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Rolling Hills adds whopping amount of wind power

The completion of the Rolling Hills wind project in Iowa marks a significant milestone for Mortenson Construction, with Rolling Hills being its 100th wind power project. Rolling Hills also added a whopping 443.9 MW of wind power to MidAmerican Energy's renewable portfolio.

By Diane Mettler

The Rolling Hills wind project in Iowa was significant for a number of reasons.

In addition to it being Mortenson Construction's 100th wind project, Rolling Hills is also the largest single-phase wind project the company has constructed—ever.

In 1995, Mortenson installed its first wind project in Adair, Iowa. Little did the company know then that several years later, it would install a project more than twice that size, just down the road.

Tim Maag, vice president and general manager of Mortenson's U.S. wind business, says the massive 193 turbine, 443.9-megawatt Rolling Hills wind project has been a success on many levels. Not only is it a great accomplishment for the company, but it also created jobs and generated revenue for the local community.

Mortenson was selected by major utility MidAmerican Energy Company through a competitive tender process to construct the wind project and to install access roads, underground electrical collection systems, and internal tower wiring. The company immediately got busy completing engineering work and procuring materials.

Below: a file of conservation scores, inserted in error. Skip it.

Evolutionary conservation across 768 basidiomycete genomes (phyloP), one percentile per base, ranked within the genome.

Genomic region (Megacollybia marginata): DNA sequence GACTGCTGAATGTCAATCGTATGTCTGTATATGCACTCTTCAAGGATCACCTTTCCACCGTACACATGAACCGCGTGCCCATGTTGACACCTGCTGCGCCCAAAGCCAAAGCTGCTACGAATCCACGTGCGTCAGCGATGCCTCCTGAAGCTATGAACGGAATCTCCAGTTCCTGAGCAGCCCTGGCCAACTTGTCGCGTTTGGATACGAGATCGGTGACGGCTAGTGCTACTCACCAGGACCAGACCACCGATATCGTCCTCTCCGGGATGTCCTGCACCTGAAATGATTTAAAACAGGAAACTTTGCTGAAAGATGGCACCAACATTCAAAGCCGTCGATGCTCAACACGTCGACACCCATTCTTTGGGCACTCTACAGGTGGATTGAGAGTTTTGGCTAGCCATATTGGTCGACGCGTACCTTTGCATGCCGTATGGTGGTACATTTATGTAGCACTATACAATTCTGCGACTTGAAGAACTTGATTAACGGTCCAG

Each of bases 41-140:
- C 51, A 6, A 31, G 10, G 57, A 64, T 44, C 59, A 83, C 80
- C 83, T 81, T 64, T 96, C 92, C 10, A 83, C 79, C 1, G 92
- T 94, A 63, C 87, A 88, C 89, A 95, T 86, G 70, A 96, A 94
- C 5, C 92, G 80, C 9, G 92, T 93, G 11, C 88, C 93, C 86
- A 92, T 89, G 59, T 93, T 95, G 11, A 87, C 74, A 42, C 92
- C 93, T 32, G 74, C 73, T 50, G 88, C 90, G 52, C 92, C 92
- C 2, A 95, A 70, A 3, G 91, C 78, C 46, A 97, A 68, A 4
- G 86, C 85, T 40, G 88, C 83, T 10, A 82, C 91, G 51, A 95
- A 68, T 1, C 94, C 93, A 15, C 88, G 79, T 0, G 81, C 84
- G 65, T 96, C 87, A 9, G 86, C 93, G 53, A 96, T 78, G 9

By the end of April 2011, Mortenson was setting up on the site and installing work trailers and the construction lay-down area. By mid-May, construction began in earnest. In three months, the wind farm was beginning to produce energy, and by the end of 2011, Rolling Hills was fully commissioned and on-line.

To get a wind farm of this size completed and operating in less than a year speaks to the strong relationship between MidAmerican Energy and Mortenson, as well as Mortenson's relationships with manufacturers and contractors.

"We've built 17 projects in Iowa," says Maag. "And Rolling Hills was the sixth project we've built for Mid-American Energy, so there was really no learning curve in terms of working with MidAmerican."


True to its name, the terrain on the Rolling Hills project is very hilly, so it required a lot of breaking down cranes to get from one site to the next. All of the foundations had to be buoyant to withstand a very wet environment.

The choice of Siemens turbines, Maag says, was in part due to the fact that certain components were manufactured in Iowa. The enormous blades—half the length of a football field and 12 tons each—were manufactured at Siemens' blade manufacturing plant in Fort Madison, Iowa.

A total of 193 Siemens 2.3 MW wind turbines were used on the Rolling Hills project. Coincidentally, Siemens had supplied 76 of its 2.3 MW wind turbines for the Adair wind project, down the road.

So Mortenson was more than familiar with Siemens turbines. In fact, including Rolling Hills, they have installed approximately 340 Siemens turbines to date with another 138 to be erected by spring for projects currently under construction.

"Again, we have a great working relationship with Siemens," says Maag. "Overall, it was an efficient process. The landowners also helped move the project along. We had several meetings to keep them informed of the construction progress, where our traffic would be routed, and how it would be coordinated with their farming activities," says Maag.